I hate clutter, which means that getting rid of things is rarely a problem for me. I routinely go through my possessions, ruthlessly culling the items that are no longer useful or desirable. No matter how many times a charity calls for donations, I can always produce at least one big bag of used clothes, household items or other items. And that’s not counting the carload of stuff we donate each year to the rummage sale at my mother’s church, or the stuff we give to my daughter to take to the local resale shop.
Even my most precious possessions–my books, my Christmas ornaments and my photographs–aren’t immune to my tendency to downsize and minimize. I rid my bookshelves of books that no longer interest me, and I gave each of my kids a couple dozen of my Christmas ornaments when they moved out and started decorating their own trees. And when my photo boxes get too full, I go through them and toss out the occasional photo or two. (Especially when I have no idea who is in the picture.) I am not, by any stretch of the imagination, a “saver.”
Which makes it all the harder to explain why I have several poinsettia plants on the window seat in my family room that are well past their prime. The newest addition is two years old, and none of them sport the pretty red leaves anymore. They are now green and spindly, require frequent watering and drop dead leaves all over the place. But I can’t make myself throw them out. I’ve tried, but I can never get past the idea that they are still alive, and I would be killing them for no reason other than I find them inconvenient. And so they stay, taking up space and cluttering up my window seat.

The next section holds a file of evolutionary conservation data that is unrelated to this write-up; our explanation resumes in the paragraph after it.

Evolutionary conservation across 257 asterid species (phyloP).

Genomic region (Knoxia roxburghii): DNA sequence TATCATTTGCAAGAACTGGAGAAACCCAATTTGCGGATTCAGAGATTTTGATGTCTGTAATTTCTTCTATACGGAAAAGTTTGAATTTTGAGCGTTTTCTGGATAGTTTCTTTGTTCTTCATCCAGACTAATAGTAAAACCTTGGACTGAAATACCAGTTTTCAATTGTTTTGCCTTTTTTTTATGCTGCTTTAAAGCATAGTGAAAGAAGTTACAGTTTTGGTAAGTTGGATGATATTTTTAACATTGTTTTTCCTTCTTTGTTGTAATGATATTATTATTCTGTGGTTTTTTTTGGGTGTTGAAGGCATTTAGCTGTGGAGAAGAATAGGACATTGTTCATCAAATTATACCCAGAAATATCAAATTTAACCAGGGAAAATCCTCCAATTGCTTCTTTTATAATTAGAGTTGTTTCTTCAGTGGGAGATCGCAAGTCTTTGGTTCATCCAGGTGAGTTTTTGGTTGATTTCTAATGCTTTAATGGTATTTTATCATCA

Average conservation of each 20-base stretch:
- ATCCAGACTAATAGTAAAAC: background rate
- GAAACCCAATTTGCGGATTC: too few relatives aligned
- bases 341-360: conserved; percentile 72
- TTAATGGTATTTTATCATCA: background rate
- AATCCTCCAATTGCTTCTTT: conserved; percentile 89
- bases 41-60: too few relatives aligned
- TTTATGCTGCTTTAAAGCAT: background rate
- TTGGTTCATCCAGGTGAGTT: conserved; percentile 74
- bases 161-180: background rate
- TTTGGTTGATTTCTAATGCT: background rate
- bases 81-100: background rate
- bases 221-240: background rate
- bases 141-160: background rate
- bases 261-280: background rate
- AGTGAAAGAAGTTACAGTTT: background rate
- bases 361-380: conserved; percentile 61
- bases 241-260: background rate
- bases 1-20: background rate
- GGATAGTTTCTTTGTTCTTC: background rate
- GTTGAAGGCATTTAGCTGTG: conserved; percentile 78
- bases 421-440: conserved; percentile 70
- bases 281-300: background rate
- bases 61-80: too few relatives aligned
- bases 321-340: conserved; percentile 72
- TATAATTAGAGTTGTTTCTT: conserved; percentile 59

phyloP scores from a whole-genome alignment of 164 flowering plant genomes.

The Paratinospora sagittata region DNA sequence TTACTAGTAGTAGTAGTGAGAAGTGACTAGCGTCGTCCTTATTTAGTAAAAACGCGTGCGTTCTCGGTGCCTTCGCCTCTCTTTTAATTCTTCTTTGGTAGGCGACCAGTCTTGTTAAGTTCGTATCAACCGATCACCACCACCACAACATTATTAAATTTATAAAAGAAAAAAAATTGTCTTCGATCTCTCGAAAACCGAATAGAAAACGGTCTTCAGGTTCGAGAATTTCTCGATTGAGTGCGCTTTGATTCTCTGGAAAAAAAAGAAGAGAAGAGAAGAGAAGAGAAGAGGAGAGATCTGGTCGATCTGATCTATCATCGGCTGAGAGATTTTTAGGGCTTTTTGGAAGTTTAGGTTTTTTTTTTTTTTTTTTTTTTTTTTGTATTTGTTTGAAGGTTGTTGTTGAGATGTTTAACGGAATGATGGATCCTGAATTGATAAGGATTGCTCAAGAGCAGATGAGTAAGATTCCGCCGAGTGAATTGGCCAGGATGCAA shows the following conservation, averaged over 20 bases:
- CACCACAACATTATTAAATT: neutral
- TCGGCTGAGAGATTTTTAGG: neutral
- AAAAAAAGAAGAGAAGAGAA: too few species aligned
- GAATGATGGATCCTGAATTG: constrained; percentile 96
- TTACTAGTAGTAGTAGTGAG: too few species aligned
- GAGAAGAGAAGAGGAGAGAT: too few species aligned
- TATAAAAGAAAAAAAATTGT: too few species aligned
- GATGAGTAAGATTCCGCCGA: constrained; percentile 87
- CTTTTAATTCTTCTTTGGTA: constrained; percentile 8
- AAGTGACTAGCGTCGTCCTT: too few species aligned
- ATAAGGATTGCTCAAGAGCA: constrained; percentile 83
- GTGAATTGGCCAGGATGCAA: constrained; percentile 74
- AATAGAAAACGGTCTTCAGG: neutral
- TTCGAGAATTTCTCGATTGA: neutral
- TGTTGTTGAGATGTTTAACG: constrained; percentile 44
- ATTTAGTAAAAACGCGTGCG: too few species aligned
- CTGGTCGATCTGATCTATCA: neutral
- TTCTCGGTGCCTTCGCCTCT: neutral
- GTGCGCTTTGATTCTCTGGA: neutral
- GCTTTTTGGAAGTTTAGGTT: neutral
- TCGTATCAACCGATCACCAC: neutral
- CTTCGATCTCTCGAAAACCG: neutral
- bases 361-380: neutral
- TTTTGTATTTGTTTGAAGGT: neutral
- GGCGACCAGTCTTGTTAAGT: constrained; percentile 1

I don’t have a rational explanation about my inability to get rid of unwanted plants when I can so easily give away just about anything else that’s in my house. It’s completely out of character, and I doubt that anyone who knows me would believe that I have a window seat full of straggly poinsettias left over from Christmases of several years ago. And yet I do.
And I don’t think I’m all that unusual. Yes, hanging onto old poinsettias may be unusual, but doing things that seem out of character is actually rather common. I believe most people have odd quirks and have done things that would surprise their friends and family. I also believe that most people hold certain beliefs which seem at odds with their usual viewpoints. Because the truth is that most people are much more complicated than they seem.
Of course we like to slot other people into categories that make they easy to identify, but those categories are rarely completely accurate. It’s not uncommon for a liberal to hold a conservative view on a particular subject, or for a city dweller to have a passion for country music. Animal shelter volunteers can own purebred dogs, and the grown son of a dedicated gardener may prefer his vegetables canned. It’s all okay. Because real people are complicated, and they are allowed to harbor all sorts of contradictions. It’s just part of what makes us human.
And the reason I’m hoping no one gives me another poinsettia for Christmas this year.